How would you distinguish between primary, secondary, and tertiary alcohols?

By Ritesh|Updated : November 14th, 2022

According to the Lucas test, tertiary alcohol forms turbidity right away, secondary alcohols take longer to do so, and primary alcohol does not. When one, two, or more hydroxyl groups (OH) are bonded to the carbon atom in an alkyl group or hydrocarbon chain, the resultant organic molecule is known as alcohol.

Primary, Secondary, and Tertiary Alcohols

Primary alcohol:-

These alcohols have an alkyl group attached to the carbon that the hydroxide group is linked to, which is carbon 10C in these compounds.

Example: Ethanol (CH3 - CH2 - OH)

Secondary alcohol:-

These alcohols have two alkyl groups attached to the 20C carbon that the hydroxide group is bonded to.

Example: Propna-2-ol

Secondary alcohol

Tertiary alcohol:-

These are the alcohols in which the hydroxide group is coupled to a carbon atom with a 30C carbon atom that has three alkyl groups attached.

Example: 2-methylpropna-2-ol

Tertiary alcohol

Distinguishing between alcohols:

  • To discriminate between primary (10C), secondary (20C), and tertiary (30C) alcohols, one uses the Lucas test.
  • The reagent used in this case is known as the Lucas reagent and consists of anhydrous zinc chloride (ZnCl2) and hydrochloric acid.
  • When tertiary 30C alcohol is treated with this Lucas reagent, a turbidity forms practically immediately:

When tertiary 30C alcohol is treated with this Lucas reagent, a turbidity forms practically immediately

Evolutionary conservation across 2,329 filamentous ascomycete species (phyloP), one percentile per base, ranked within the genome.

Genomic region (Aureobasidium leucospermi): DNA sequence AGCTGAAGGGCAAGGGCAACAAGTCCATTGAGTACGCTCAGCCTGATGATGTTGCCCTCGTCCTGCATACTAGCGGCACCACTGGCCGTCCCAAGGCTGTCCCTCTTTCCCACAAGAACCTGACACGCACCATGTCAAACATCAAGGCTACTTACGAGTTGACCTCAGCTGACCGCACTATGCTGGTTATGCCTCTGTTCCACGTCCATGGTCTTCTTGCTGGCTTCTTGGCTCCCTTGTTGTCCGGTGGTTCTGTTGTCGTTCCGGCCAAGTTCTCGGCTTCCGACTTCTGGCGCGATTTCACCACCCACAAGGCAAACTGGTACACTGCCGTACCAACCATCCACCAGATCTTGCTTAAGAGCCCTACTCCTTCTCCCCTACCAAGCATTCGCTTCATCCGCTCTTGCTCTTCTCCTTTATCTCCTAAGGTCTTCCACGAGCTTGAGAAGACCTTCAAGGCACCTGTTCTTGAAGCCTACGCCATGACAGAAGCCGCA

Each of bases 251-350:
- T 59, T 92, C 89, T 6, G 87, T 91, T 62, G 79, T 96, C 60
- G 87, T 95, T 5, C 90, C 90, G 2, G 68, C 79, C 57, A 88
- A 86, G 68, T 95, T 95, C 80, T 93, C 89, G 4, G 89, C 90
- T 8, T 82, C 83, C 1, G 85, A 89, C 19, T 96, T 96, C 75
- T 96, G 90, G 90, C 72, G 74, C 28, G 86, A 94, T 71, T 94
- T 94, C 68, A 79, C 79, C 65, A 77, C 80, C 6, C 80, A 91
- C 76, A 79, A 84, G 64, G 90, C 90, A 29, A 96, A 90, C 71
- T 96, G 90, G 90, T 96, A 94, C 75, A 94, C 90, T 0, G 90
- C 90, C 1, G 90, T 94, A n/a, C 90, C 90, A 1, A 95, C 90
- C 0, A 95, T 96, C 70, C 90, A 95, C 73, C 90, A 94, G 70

• They gradually create turbidity when secondary 20C alcohol is treated with this Lucas reagent:

They gradually create turbidity when secondary 20C alcohol is treated with this Lucas reagent

  • They don't produce turbidity when primary 10C alcohol is treated with this Lucas reagent.
  • The alcohol only becomes turbid after being heated.

Distinguishing between alcohols

As a result, primary alcohols do not produce turbidity, secondary alcohols do so slowly, and tertiary alcohols respond to the Lucas test by producing turbidity right away.

Summary:

How would you distinguish between primary, secondary, and tertiary alcohols?

According to the Lucas test, primary alcohols do not produce turbidity, whereas secondary alcohols do so slowly. Tertiary alcohols respond by producing turbidity right away. The presence of one, two, or more hydroxyl groups (OH) connected to the carbon atom in an alkyl group or hydrocarbon chain is what distinguishes alcohols from other organic molecules.

Comments

write a comment

CDS & Defence Exams

CDSCAPFAFCATTA ExamACC ExamOther ExamsPracticePreparation

Follow us for latest updates